Moscow shuts down all non-essential shops & restaurants to stop spread of Covid-19
All restaurants, cafes, and shops, except food stores, will be closed in the Russian capital from March 28 to April 5. The city’s mayor also advised Muscovites to refrain from visiting places of worship amid the Covid-19 pandemic.
The venues will still be able to provide a take-away food and delivery service. Restrictions also apply to barber shops, spas, massage parlors, as well as baths and saunas.
Access to parks, including Gorky Park and the All-Russian Exhibition Center, will be barred during the upcoming week due to the epidemic.
“I understand the feelings of religious Muscovites, but I still strongly recommend [refraining] from visiting religious sites during those days,” Sobyanin said.
The mayor acknowledged that the restrictions will be inconvenient, but said they are “absolutely essential to slow down the spread of the coronavirus infection and decrease the number of those sick.
On Wednesday, President Vladimir Putin announced that workers will have a paid holiday next week to stem the spread of Covid-19. All international flights have also been banned, except those bringing citizens back to Russia.
Russia had already banned public gatherings of more than 50 people, closed cinemas, fitness clubs, and other establishments. In Moscow, elderly people, for whom the infection is the most dangerous, were urged to remain in their homes.
Holiday week, financial support for Covid-19 victims & taxes for rich: Putin lays out emergency virus plan
Russians will get a week of paid leave, with a boost to benefits for those most in need, while the wealthiest will have to pay more taxes. All among the measures announced by Vladimir Putin to deal with the effects of coronavirus.
Speaking during a televised address on Wednesday, the Russian President outlined a number of policies designed to support the Russian people and the national economy amid the increasingly serious threat posed by the pandemic.. He said there was no feasible way to keep the virus out, but that an efficient, coordinated effort to preempt and mitigate the damage will help protect people from the worst outcomes.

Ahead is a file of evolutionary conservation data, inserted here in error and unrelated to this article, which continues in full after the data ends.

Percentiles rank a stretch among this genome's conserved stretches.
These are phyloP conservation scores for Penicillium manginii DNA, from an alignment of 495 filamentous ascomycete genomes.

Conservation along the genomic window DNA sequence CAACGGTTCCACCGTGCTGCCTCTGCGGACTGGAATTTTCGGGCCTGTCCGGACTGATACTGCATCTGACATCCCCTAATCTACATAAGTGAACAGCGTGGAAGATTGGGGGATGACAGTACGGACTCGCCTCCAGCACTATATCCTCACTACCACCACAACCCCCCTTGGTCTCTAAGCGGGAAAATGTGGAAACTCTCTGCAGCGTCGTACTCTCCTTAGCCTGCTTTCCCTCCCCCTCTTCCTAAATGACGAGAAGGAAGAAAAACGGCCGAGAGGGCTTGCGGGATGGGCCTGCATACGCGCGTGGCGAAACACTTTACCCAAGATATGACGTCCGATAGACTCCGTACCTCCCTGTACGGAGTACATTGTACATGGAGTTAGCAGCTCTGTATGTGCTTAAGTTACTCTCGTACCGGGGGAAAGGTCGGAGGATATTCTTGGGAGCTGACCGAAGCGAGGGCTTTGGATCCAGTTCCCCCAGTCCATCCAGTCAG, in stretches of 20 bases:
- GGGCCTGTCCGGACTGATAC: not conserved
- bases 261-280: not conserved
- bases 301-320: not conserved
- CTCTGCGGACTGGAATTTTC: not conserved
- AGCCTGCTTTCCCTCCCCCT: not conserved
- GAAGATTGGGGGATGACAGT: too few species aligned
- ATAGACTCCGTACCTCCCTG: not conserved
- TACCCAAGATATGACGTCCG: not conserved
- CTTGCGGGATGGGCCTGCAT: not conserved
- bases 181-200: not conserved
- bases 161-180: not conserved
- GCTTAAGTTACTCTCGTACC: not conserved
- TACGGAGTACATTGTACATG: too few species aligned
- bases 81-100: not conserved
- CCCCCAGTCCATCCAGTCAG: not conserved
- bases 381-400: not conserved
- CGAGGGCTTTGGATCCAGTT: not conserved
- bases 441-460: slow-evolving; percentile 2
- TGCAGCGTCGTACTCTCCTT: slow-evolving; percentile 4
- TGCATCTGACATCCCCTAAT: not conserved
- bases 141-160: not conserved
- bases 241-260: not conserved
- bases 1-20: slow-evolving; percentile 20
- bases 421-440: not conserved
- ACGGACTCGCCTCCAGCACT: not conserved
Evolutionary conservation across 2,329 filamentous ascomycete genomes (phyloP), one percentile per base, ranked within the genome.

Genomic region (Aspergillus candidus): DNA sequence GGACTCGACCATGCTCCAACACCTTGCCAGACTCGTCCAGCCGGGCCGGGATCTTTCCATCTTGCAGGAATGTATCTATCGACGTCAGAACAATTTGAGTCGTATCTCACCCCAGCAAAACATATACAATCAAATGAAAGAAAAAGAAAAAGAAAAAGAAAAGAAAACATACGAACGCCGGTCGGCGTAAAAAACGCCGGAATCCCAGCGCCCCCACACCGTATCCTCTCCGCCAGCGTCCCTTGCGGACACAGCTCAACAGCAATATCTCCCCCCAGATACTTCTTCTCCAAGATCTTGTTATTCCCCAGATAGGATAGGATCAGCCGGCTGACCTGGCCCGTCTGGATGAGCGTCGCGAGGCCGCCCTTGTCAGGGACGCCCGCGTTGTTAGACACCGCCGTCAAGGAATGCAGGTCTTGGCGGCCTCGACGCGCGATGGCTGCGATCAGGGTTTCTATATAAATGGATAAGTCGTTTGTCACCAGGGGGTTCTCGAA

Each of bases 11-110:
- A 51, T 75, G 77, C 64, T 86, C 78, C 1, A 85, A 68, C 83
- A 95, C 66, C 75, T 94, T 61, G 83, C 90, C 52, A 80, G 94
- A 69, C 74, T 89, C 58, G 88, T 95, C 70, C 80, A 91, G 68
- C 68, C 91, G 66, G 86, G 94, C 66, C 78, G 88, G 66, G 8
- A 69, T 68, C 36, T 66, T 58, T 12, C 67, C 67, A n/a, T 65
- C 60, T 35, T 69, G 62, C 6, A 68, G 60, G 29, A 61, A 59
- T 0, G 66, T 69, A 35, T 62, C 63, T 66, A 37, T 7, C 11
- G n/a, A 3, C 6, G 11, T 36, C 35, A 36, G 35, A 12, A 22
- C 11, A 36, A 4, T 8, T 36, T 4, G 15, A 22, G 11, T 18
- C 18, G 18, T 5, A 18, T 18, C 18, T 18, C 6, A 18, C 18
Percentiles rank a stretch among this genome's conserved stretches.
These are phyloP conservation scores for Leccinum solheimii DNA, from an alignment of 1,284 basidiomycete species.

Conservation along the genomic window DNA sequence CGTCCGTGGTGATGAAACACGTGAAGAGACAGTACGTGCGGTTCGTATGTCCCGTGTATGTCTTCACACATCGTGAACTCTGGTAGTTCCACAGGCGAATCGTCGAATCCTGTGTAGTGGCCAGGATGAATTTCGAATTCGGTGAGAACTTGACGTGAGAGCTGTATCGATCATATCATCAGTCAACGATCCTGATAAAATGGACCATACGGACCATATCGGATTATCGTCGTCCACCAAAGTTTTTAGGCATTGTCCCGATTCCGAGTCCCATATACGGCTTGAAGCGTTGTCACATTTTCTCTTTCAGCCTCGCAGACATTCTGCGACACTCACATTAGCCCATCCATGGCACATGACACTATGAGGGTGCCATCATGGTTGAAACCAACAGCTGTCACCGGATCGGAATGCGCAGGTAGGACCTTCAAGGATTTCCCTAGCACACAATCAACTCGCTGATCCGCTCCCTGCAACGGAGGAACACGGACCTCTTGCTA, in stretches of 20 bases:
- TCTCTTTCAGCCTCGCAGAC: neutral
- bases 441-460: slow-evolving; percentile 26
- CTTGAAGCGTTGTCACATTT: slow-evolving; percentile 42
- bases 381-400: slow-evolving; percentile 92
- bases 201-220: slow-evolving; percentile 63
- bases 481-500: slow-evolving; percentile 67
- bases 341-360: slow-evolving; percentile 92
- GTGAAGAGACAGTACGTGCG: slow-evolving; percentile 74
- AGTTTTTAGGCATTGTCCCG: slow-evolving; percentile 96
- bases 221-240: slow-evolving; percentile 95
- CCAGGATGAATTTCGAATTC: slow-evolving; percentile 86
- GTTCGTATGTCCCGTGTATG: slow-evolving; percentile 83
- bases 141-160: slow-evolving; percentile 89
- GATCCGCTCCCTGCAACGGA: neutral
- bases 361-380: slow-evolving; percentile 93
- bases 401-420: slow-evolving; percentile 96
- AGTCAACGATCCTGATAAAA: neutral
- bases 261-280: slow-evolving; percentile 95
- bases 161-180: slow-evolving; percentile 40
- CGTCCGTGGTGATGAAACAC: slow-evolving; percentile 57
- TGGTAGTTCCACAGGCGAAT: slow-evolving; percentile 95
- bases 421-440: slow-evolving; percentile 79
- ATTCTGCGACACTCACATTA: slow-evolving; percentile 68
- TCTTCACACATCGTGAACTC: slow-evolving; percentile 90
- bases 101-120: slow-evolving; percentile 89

One of the immediate decisions taken by the government was to declare next week a long national holiday in Russia. Salaries for the days off will still be paid, Putin said. This is expected to help slow the spread of the coronavirus.
The president warned against underestimating the threat posed by the virus and said everyone should act responsibly.
Please, don’t think like people often do: ‘This cannot touch me.’ It may touch anyone.
Constitution vote postponed
Russia will also postpone the national vote on constitutional amendments, which was planned for April 22. The amendments package was tabled by Russia’s president back in January and given the green light by legislators earlier this month.
The proposed changes include the transfer of some presidential powers to Russia’s legislature, as well as the creation of a new governing body – the State Council. The package also ‘resets’ the term count for the sitting president and, if adopted, will allow Putin to run for office again, if he so desires.
Benefits & frozen credits
A big chunk of the measures announced by Putin deal with various benefits. The usual means tests for eligibility will be suspended for six months, while some of the payments – like paid sick leave and unemployment payments – will be given a boost.
Russians who suffer a sharp drop income for whatever reason will be able to ask for a suspension of payments on any credits they owe. Similar support will be given to small businesses, which will also get tax breaks and protection from bankruptcy to help keep them afloat during the economic slowdown.